HAVANA –– Cuba has released all 53 prisoners it had promised to free, senior American officials said, a major step toward détente with Washington. The release of the remaining prisoners sets a positive tone for historic talks next week aimed at normalizing relations after decades of hostility, the officials said.
They described the Cuban government’s release over the weekend of the last detainees on the list as a milestone, but said they would keep pressing Havana to free more people the United States considers political prisoners.
The officials, speaking to Reuters on condition of anonymity, did not say how many prisoners were released over the weekend or identify them. But the White House will provide the names of all 53 to Congress and expects lawmakers to make them public, the officials added.
There had been questions over whether Havana would release all 53 prisoners as part of the deal President Barack Obama and President Raul Castro announced on December 17 to restore diplomatic ties that Washington severed more than 50 years ago. Intense secrecy surrounding the 53, whose names have been withheld by both countries, had fuelled scepticism over Cuba’s intentions and played to critics who said Washington hasn’t pressured Havana enough on human rights in exchange for normalizing ties and loosening economic and travel restrictions.
The United States exchanged three convicted Cuban spies for an agent who had spied for the American government. The United States also received Alan Gross, an American worker jailed in Cuba.
The Cuban government informed the Obama administration over the weekend that the last of those on the list of prisoners had been released, and the United States’ Interests Section in Havana, which handles consular affairs and other contacts for Washington, confirmed it, the officials said.
American officials said they would pressure communist-ruled Cuba to release more prisoners.
“The fact of the matter is there are other individuals whose cases we have raised in the past,” one of the officials said. “We have every expectation of going forward in the future.”
Cuba’s government says there are no political prisoners on the island and typically describes dissidents as American-paid mercenaries.
Leading Cuban dissidents said that as of yesterday they had not received word that the prisoner release was complete and only knew of up to 39 people freed since December 17, including a popular hip-hop artist.
“We have heard nothing new today,” said Elizardo Sanchez, president of the dissident Cuban Commission for Human Rights and National Reconciliation, which monitors detentions. “We’ll see in the next few days if they complete the list.”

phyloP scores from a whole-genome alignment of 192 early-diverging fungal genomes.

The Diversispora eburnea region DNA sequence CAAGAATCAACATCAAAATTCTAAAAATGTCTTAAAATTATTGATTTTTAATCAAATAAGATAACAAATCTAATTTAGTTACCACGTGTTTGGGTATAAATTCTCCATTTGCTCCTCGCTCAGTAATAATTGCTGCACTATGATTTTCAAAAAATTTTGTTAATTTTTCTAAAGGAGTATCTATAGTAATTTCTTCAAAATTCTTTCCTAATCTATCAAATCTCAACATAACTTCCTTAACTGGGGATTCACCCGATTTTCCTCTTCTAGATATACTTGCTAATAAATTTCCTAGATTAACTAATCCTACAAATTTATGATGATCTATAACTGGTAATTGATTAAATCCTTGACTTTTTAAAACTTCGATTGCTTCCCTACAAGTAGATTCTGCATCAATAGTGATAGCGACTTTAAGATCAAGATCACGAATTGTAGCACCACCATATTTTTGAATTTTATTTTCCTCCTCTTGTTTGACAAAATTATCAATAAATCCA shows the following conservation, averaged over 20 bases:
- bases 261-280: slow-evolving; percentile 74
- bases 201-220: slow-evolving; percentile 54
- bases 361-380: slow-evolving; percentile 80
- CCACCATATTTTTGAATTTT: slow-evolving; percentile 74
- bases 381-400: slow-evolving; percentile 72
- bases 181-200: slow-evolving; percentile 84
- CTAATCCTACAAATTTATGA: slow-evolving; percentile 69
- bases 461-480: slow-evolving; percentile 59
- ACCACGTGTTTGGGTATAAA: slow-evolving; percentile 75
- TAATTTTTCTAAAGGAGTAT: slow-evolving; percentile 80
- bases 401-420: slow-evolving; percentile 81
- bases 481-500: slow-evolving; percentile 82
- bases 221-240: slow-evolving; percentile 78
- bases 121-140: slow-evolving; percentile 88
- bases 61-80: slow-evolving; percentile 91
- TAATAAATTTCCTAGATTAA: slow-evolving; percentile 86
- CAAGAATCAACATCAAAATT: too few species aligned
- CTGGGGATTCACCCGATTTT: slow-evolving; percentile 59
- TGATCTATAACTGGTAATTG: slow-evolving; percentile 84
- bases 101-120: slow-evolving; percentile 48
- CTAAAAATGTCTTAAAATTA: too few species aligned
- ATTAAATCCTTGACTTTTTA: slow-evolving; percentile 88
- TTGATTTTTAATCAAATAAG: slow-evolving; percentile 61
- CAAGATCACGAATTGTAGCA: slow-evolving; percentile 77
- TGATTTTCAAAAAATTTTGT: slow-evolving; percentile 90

Secrecy around the list has made it difficult for Sanchez and other dissidents to confirm a precise tally of those freed.
Speaking in detail on the prisoner release for the first time since last month’s dramatic shift in Cuba policy, American officials said the idea grew out of secret talks on how to release Gross and how to structure the spy swap.
As progress was made and both sides began seeing prospects for a broader rapprochement between the old Cold War foes last year, American negotiators sought proof of Cuba’s readiness to improve its human rights record and last spring presented a list of prisoners they wanted to see released, the officials said.
The Cubans agreed to almost everyone on the list with the exception of a handful before the names were finalized. In July, they told Obama’s aides that Havana was prepared to release 53 prisoners, the officials said.
A final meeting was held at The Vatican, where each side reviewed the different steps each side committed to take, including the Cuban prisoner release, the officials said, and then the broader deal was rolled out last month after 18 months of negotiations.
To make its list of prisoners to be released, the United States used information drawn from names of detainees provided by dissident activists in Cuba and human rights groups, and compiled names of what it considered to be core political prisoners who had been jailed for having peacefully exercised their rights of freedom of expression and assembly.
But it is unclear exactly how many dissidents are not on the list. Left out were the names of at least eight Cuban exile militants jailed on terrorism charges after they attempted to infiltrate Cuba with weapons, as well as 20 Cubans jailed on charges of attempting to hijack boats or planes. Also excluded, American officials say, were several Cubans jailed on unspecified charges of crimes against the state, including a handful of people believed to have spied for the United States.